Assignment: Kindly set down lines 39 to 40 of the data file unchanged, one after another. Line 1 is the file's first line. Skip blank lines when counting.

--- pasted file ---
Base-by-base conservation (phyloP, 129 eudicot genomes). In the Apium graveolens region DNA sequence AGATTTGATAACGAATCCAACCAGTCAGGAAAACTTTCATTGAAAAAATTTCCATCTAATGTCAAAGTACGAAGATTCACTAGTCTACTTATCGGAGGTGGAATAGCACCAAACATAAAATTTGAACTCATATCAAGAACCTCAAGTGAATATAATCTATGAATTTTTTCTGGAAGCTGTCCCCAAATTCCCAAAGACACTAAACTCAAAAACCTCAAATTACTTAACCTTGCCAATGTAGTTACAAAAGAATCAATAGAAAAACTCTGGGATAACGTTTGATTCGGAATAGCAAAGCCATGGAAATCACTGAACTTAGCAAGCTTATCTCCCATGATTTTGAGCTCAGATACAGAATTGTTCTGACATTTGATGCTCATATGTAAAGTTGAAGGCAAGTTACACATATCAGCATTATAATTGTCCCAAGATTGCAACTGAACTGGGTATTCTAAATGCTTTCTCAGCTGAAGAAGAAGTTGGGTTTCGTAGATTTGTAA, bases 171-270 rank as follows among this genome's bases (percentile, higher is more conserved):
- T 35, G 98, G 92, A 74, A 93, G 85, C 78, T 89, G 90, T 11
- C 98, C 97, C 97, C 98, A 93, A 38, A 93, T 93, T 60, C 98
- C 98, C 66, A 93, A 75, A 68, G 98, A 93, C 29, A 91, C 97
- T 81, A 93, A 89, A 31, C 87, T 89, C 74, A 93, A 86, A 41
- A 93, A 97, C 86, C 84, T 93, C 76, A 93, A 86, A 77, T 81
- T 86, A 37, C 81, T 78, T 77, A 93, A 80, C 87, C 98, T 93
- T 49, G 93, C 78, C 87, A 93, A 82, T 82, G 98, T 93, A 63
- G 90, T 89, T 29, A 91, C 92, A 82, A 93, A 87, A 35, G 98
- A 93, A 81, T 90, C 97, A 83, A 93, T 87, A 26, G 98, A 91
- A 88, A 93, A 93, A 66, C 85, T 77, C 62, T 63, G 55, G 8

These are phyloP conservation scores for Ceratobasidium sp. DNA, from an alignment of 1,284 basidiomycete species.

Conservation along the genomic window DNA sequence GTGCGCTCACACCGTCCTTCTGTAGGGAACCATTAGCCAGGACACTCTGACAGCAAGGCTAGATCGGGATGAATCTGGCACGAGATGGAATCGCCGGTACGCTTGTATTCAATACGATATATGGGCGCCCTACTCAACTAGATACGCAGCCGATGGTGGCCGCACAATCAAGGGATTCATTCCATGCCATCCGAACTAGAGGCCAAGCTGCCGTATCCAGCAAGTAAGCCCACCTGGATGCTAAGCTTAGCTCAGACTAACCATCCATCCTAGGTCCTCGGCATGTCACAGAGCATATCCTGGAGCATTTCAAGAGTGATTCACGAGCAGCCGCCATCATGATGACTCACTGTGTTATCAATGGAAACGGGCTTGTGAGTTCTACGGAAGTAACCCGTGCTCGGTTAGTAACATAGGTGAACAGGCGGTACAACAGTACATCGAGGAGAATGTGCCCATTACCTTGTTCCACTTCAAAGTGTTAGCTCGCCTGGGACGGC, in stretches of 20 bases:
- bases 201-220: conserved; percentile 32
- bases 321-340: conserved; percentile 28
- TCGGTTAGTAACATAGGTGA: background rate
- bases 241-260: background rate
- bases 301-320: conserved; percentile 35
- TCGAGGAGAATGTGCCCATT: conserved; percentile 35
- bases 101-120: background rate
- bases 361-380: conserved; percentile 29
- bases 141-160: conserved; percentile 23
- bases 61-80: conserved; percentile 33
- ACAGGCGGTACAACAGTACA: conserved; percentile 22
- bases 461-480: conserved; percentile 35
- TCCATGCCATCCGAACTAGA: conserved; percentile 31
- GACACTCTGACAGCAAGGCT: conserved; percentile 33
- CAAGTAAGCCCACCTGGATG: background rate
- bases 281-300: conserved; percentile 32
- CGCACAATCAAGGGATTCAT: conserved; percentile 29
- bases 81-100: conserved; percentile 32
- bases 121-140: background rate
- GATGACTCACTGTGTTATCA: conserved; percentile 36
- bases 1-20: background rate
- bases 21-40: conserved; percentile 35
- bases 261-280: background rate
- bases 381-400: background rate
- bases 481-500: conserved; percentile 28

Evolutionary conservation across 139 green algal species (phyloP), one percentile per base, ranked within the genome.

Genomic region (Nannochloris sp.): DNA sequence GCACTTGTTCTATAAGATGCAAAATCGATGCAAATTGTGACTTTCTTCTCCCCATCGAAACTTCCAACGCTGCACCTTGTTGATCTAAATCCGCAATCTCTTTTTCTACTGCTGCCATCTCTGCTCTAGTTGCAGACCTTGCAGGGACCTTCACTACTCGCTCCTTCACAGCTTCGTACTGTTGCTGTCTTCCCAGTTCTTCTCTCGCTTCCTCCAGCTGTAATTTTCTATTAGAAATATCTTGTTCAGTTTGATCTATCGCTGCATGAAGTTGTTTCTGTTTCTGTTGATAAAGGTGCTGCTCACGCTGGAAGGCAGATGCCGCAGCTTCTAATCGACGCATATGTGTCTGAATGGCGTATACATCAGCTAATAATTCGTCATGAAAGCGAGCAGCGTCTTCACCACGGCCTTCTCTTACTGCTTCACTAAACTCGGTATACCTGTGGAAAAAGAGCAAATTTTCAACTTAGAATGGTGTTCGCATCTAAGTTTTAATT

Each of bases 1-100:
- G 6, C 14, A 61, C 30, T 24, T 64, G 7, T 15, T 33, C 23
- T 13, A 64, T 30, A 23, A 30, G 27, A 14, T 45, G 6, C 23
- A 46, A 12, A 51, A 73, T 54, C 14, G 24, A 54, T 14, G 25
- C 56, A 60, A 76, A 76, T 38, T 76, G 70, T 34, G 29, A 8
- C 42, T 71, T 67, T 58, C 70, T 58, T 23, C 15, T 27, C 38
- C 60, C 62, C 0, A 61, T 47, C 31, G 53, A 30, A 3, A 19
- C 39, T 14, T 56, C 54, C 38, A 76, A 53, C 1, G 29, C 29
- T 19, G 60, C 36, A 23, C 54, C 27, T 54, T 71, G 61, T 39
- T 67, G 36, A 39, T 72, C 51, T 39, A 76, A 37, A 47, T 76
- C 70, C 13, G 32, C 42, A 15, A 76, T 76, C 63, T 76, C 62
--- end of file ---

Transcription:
Evolutionary conservation across 139 green algal species (phyloP), one percentile per base, ranked within the genome.

Genomic region (Nannochloris sp.): DNA sequence GCACTTGTTCTATAAGATGCAAAATCGATGCAAATTGTGACTTTCTTCTCCCCATCGAAACTTCCAACGCTGCACCTTGTTGATCTAAATCCGCAATCTCTTTTTCTACTGCTGCCATCTCTGCTCTAGTTGCAGACCTTGCAGGGACCTTCACTACTCGCTCCTTCACAGCTTCGTACTGTTGCTGTCTTCCCAGTTCTTCTCTCGCTTCCTCCAGCTGTAATTTTCTATTAGAAATATCTTGTTCAGTTTGATCTATCGCTGCATGAAGTTGTTTCTGTTTCTGTTGATAAAGGTGCTGCTCACGCTGGAAGGCAGATGCCGCAGCTTCTAATCGACGCATATGTGTCTGAATGGCGTATACATCAGCTAATAATTCGTCATGAAAGCGAGCAGCGTCTTCACCACGGCCTTCTCTTACTGCTTCACTAAACTCGGTATACCTGTGGAAAAAGAGCAAATTTTCAACTTAGAATGGTGTTCGCATCTAAGTTTTAATT